These seide armys weryn compleide be john asteley squier the xxx day of ianiver wt in smithfelde for the kinge herri the vi of his regne xx and whanne the seide iohn hadde done his armys thanne hit likyd that kynge of his hines for to make him knyth the same day an yaf him. C marc for terme of his lyfe in the yere of grace a mccccxlij.

Pierpont Morgan Library. Manuscript. M.775., formerly called "The Hastings Manuscript" f. 278 r&v. Transcribed in Society of Antiquaries of London. 1900 Archaeologia, or, Miscellaneous tracts relating to antiquity. Volume 57, Part 1 London: The Society of Antiquaries of London.

Muscle vs. Armor: Variation in Armor Protection

In evaluating these accounts, it’s important to remember that there was considerable variation in the amount of protection armor offered.

First, the quality of metal in the best and most expensive armor was considerably better than the worst. Many men at arms could not afford the best tempered steel and made do with something less. Often the protagonists in the recorded deeds of arms were elite individuals who could afford above average craftsmanship.

The purpose and requirements of harness also affected the protection it could offer. At one extreme there was field harness designed for the battlefield. It had to allow the range of motion required by all the weapons a man-at-arms might use, and allow him to mount his horse unaided. On campaign the owner might need to wear it all day. He needed to be able to easily open or remove the helmet for ventilation. He also needed to be able to detect threats that might come from many different directions.

Jousting armor, in contrast, only needed to allow enough range of arm motion for the jouster to control his reins and transfer his lance to the rest. He only needed to see a target directly in front of him. Sometimes stairways were provided at each end of the lists, allowing him to climb to stirrup level. Typically, the jouster only needed to wear the armor for a limited number of courses, and attendants could assist him until just before the start of the run. The legs were not a legitimate target in jousting, and some types of jousting saddles protected the legs from attacks from the front. For these reasons some jousting harnesses did not include leg armor at all, allowing the rest of the harness to be thicker for the same total weight. Because they were worn only briefly and exposed to only predictable threats, jousting helms could provide ventilation in ways that were impractical on campaign; for example, with a trap door in the faceplate that was closed just before each course run. They also could use systems of internal straps that were effective at absorbing the force of blows but required outside assistance to tighten.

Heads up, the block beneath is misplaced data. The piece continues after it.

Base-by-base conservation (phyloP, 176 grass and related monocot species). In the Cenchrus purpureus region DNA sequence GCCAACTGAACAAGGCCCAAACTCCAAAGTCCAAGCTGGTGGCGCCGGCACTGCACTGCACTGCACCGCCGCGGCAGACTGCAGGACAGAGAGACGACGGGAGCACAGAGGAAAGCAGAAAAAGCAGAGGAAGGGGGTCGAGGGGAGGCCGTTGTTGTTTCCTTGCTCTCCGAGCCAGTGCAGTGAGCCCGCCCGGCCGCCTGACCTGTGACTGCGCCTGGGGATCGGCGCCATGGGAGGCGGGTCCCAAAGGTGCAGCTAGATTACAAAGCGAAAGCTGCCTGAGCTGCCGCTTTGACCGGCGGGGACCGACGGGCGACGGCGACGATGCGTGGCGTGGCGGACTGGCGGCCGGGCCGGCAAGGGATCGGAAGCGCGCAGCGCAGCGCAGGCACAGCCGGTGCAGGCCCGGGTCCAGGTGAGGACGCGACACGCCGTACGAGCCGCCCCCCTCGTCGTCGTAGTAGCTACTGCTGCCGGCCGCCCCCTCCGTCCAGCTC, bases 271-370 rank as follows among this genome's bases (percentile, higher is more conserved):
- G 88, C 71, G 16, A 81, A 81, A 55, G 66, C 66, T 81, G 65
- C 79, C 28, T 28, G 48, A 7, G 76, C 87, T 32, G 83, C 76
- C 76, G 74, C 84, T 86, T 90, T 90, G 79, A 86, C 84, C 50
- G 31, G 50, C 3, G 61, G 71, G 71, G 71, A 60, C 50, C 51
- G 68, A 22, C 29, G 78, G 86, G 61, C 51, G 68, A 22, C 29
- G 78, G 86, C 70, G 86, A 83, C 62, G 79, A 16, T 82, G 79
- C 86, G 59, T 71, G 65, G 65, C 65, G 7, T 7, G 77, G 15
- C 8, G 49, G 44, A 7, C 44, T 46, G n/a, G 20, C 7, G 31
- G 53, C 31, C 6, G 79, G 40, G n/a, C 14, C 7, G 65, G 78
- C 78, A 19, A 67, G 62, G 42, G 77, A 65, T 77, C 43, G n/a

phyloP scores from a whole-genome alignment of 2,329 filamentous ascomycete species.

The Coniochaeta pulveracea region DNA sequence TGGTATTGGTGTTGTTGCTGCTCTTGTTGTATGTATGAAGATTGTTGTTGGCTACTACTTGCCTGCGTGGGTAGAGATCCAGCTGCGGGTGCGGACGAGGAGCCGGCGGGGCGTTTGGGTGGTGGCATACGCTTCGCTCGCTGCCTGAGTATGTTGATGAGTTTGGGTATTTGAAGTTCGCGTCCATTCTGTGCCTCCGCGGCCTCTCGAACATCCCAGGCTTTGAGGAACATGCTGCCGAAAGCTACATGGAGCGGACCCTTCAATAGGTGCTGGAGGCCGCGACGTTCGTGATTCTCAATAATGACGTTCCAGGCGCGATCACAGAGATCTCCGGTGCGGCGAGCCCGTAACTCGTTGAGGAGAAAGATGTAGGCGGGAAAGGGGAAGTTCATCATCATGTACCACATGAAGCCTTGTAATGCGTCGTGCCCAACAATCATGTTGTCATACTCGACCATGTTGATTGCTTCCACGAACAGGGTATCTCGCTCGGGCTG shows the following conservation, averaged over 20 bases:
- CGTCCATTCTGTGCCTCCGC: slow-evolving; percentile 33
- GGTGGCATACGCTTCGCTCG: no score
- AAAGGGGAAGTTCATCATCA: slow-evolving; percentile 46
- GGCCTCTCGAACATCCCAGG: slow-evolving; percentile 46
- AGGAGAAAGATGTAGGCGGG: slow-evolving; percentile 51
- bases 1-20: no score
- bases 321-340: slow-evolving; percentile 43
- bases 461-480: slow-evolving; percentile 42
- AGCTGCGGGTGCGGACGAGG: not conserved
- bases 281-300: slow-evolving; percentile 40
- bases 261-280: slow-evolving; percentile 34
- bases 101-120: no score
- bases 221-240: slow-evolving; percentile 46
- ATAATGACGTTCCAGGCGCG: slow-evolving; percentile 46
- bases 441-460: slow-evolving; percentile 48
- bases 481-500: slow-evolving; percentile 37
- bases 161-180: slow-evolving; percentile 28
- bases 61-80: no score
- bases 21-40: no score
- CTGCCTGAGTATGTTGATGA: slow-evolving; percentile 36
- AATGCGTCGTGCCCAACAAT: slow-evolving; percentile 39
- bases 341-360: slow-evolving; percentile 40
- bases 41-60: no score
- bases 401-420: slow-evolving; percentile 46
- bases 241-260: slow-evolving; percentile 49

Protection for other types of deeds of arms fell between these extremes. Participants in a mounted melee tournament, unlike jousters, needed enough mobility to swing a sword or club, but did not expect to spend all day in armor: King Rene thought it was reasonable for tournament teams to be armed and ready to ride out by 11, and fighting would need to end no later than nightfall.

Men who fought a judicial duel or a foot combat by consent could also be better protected than men-at-arms in field harness on campaign. They knew when they would fight, and could wear armor that was reasonable for a short combat at a known time, but that would have been excessive if worn day after day against potential but unpredictable attacks. Unlike a man-at-arms on campaign, they could have an armorer ready just before they fought to do everything possible to make them more secure. For example, the armorer could use metal wedges to fix the champion’s helmet securely to his body armor. This was reasonable for an agreed combat at an agreed time, but not on campaign.

So when we look at accounts like the record of the Passo Honroso, we must remember that the armor of those jousters was probably more resistant to effective penetration than the average field harness used in battle. Firstly, many of the jousting armors were described with additional reinforcing pieces absent on field armor. Secondly, the harness of the elite jousters was probably above average in metallurgical quality. Also, the 16th century Spaniard Zapata advised pine lances for jousting because the ash or beech used for war “would be a cruel game indeed”; a pine lance breaks more easily than an ash or beech one of the same diameter. It seems plausible that the same practice was followed in the 15th century.

Thursday, April 05, 2012

The Aliens from Alien Explain

First of all, let us start by offering our sincere apologies for the unfortunate Nostromo incident, and our profound condolences to the relatives of the dead humans involved.

But please listen in charity as we try to put the incident in context.